“I wish that fight didn’t happen.”

“I hate it when we hurt each other like that.”

“I hope we can get back to being close soon.”

“I miss the us when we are in a good space.”

Words like those are invitations to heal the hurt. They are a great place to start the to journey across the gap to each other.

Ka kite anō

“That man is suffering from memories!”

Sigmund Freud is attributed with stating that well over a hundred years ago. Our memories of the past are wide and diverse, the proverbial “another country”. Some are beautiful places we like to visit and rest and rejuvenate ourselves in, moments of happiness, pride, joy. Others are darker, shabbier places that we go with with shame, regret, sadness or loneliness.

for some of us there are worse places in our mind…places of raw terror. Memories so painful that even a glimpse of them over the horizon is enough to have us trembling.

Often, in our present we stumble across a landscape that is familiar and, unconsciously, we believe that we know know where we are going….that we have been there before and it is familiar. I struck this with a client recently. He realised that in some of his interactions with his wife, he felt trapped and powerless. I asked him how old he felt when he was in these difficult times and he reported feeling like a teenager. When we explored these a bit deeper he realised that they resembled a difficult time of his childhood when his mother was “dumping” on him and he felt trapped and powerless. He experienced a “resonance”…echos of a difficult emotional time. He was drawn back to being a powerless teenager.

There is a very helpful book titled, “The body keeps the score” by Bessel van der Kolk. This book dives into the somatic experience of things. Somatics are the sensations we feel, as distinct from emotions. Often when we are triggered by something happening now, into a painful or traumatic memory, our body reacts and floods us with adrenaline and cortisol and we feel anxious….and we react out of that anxiety, shutting down, flaring up or running from the situation. Sometimes the way out fo this triggering is simply to notice and acknowledge that somatic reaction, and put it in the past where it belongs…however, “simply” can take a bit of training and work.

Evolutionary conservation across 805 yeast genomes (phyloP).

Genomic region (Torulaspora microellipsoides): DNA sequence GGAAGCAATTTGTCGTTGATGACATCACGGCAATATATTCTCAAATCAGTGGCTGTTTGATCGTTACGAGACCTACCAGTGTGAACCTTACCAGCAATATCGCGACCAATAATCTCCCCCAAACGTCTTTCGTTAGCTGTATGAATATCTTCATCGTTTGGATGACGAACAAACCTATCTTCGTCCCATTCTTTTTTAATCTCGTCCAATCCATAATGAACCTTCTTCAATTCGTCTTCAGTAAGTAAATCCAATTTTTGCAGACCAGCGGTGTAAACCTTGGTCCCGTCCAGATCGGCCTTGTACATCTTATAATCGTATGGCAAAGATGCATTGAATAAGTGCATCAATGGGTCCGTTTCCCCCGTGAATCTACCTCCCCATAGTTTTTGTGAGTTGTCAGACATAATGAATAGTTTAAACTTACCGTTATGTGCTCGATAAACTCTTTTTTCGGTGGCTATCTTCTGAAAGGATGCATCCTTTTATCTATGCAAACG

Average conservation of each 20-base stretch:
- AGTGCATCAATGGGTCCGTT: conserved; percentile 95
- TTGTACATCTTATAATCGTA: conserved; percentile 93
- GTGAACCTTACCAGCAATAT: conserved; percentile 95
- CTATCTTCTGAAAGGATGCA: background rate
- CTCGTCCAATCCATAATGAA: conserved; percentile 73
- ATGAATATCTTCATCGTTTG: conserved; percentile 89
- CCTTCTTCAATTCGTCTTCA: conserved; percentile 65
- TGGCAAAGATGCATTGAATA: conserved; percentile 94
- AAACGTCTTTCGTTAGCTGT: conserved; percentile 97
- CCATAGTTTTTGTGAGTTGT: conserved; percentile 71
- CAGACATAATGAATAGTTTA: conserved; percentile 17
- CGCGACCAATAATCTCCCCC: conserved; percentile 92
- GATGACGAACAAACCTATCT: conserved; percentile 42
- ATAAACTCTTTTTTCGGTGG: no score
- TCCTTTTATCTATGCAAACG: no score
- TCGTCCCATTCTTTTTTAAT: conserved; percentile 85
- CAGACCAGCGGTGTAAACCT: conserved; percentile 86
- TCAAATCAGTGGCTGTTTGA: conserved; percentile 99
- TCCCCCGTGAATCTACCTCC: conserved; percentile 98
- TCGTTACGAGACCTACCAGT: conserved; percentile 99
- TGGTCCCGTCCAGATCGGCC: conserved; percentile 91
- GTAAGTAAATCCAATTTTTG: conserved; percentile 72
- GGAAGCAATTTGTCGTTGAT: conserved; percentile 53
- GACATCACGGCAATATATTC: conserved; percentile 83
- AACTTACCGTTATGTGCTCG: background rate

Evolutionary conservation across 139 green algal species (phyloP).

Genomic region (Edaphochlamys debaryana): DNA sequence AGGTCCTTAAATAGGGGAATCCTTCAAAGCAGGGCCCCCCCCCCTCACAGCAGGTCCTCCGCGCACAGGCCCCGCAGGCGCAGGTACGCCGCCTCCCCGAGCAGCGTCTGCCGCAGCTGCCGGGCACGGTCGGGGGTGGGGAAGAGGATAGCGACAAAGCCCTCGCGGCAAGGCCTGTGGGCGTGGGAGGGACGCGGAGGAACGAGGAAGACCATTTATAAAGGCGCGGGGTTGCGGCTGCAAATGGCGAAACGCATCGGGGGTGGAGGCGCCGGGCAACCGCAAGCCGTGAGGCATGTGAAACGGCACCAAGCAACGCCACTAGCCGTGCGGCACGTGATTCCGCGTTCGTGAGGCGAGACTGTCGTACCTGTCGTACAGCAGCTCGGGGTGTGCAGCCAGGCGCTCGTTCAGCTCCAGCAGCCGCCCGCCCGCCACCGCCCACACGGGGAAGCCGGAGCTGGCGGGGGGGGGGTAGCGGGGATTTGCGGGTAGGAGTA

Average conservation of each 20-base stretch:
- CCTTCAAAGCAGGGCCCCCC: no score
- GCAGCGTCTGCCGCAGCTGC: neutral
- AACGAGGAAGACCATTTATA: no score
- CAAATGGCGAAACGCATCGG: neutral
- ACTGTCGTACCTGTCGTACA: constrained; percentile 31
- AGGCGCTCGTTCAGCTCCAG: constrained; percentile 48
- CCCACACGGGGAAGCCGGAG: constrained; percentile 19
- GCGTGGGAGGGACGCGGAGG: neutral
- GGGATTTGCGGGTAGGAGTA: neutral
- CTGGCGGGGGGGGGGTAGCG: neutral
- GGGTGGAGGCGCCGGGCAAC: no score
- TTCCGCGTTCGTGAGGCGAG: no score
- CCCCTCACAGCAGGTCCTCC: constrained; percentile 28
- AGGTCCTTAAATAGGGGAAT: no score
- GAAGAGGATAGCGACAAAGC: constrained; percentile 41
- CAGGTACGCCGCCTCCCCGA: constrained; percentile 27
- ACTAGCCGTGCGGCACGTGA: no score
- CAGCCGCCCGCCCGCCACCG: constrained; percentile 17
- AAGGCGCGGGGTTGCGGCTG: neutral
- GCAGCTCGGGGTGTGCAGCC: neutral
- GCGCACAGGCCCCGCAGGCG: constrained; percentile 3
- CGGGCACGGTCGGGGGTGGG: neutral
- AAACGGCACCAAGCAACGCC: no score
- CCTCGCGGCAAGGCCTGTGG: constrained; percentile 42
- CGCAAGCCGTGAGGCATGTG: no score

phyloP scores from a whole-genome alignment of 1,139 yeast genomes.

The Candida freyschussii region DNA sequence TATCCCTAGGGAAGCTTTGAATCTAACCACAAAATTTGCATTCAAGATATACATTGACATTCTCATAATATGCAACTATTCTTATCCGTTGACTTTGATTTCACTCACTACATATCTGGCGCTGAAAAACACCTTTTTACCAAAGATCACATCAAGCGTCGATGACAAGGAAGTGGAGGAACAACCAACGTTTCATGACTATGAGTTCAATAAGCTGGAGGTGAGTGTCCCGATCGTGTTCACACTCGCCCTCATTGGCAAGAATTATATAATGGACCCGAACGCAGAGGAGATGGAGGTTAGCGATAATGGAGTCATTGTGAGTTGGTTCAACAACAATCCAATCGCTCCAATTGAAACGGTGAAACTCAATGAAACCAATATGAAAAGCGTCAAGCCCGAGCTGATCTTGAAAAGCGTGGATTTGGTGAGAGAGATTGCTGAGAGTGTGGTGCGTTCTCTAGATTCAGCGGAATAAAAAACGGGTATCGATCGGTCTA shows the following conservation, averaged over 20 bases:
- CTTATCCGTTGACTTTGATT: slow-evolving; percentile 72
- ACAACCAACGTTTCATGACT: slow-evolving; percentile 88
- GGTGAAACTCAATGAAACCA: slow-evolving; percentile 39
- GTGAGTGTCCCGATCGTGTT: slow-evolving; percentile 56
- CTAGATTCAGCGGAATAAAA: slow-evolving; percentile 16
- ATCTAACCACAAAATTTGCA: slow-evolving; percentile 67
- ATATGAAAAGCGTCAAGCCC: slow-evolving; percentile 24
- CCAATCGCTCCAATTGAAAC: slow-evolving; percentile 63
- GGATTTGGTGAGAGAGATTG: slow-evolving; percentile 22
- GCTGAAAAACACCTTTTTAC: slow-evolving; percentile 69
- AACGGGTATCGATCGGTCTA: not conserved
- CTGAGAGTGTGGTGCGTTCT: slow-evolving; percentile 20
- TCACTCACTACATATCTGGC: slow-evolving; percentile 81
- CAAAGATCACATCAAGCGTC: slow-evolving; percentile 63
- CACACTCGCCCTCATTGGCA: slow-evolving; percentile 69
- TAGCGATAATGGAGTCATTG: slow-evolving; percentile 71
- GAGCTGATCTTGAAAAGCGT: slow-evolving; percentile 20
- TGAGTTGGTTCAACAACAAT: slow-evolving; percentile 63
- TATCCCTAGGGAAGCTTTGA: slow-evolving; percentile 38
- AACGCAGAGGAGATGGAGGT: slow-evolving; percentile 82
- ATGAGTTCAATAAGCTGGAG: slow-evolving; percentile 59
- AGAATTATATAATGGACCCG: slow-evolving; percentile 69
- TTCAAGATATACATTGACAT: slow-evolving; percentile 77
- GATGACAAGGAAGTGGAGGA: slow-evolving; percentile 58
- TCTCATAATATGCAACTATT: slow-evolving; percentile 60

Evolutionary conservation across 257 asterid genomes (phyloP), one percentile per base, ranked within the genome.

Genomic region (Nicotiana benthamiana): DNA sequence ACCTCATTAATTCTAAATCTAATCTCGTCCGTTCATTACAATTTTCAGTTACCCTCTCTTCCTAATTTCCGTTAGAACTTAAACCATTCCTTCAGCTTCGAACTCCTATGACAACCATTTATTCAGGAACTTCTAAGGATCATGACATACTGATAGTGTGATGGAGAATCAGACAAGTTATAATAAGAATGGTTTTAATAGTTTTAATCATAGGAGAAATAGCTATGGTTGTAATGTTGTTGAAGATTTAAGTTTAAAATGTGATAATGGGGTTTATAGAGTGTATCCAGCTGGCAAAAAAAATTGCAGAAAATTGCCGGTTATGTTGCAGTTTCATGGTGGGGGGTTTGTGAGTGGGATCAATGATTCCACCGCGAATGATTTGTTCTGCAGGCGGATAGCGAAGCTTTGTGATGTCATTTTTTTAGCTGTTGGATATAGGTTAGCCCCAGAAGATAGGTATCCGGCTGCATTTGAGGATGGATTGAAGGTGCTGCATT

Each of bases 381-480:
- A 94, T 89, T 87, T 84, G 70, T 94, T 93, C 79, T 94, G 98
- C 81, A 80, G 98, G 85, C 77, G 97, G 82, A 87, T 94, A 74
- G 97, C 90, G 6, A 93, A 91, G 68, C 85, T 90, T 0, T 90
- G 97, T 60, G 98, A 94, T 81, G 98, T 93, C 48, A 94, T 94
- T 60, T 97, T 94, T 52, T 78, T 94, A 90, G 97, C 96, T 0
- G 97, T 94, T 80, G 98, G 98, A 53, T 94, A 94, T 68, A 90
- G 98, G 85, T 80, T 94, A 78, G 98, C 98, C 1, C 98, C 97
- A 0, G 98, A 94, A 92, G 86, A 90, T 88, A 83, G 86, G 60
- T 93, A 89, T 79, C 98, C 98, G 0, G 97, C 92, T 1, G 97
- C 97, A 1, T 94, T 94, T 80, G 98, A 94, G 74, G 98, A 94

This says it all

I was recently at a workshop and the tutor read this poem by Jeff Foster which, I think, says a lot that many of us can identify with.


Once, I ran from fear 
so fear controlled me.
Until I learned to hold fear like a newborn.
Listen to it, but not give in.
Honour it, but not worship it.
Fear could not stop me anymore.
I walked with courage into the storm.
I still have fear, 
but it does not have me.

Once, I was ashamed of who I was.
I invited shame into my heart.
I let it burn. 
It told me, “I am only trying
to protect your vulnerability”.
I thanked shame dearly, 
and stepped into life anyway,
unashamed, with shame as a lover.

Once, I had great sadness 
buried deep inside.
I invited it to come out and play. 
I wept oceans. My tear ducts ran dry.
And I found joy right there.
Right at the core of my sorrow.
It was heartbreak that taught me how to love.

Once, I had anxiety.
A mind that wouldn’t stop.
Thoughts that wouldn’t be silent.
So I stopped trying to silence them.
And I dropped out of the mind, 
and into the Earth.
Into the mud.
Where I was held strong 
like a tree, unshakeable, safe.

Once, anger burned in the depths.
I called anger into the light of myself.
I felt its shocking power. 
I let my heart pound and my blood boil.
Listened to it, finally.
And it screamed, “Respect yourself fiercely now!”.
“Speak your truth with passion!”.
“Say no when you mean no!”.
“Walk your path with courage!”.
“Let no one speak for you!”
Anger became an honest friend.
A truthful guide. 
A beautiful wild child.

Once, loneliness cut deep.
I tried to distract and numb myself. 
Ran to people and places and things.
Even pretended I was “happy”. 
But soon I could not run anymore.
And I tumbled into the heart of loneliness.
And I died and was reborn
into an exquisite solitude and stillness.
That connected me to all things.
So I was not lonely, but alone with All Life.
My heart One with all other hearts.

Once, I ran from difficult feelings.
Now, they are my advisors, confidants, friends,
and they all have a home in me, 
and they all belong and have dignity.
I am sensitive, soft, fragile, 
my arms wrapped around all my inner children.
And in my sensitivity, power.
In my fragility, an unshakeable Presence.

In the depths of my wounds, 
in what I had named “darkness”,
I found a blazing Light
that guides me now in battle.

I became a warrior
when I turned towards myself.

And started listening.

– Jeff Foster

“She’s asking for it!”

I work with women (and men) who have experienced sexual abuse. One of the things that leave them confused and with a deep sense of worthlessness is the inevitable question, “What did I do wrong to deserve this?”. Victims of abuse frequently blame themselves…they suspect that they did something to attract the assault so somehow the assault it was their fault.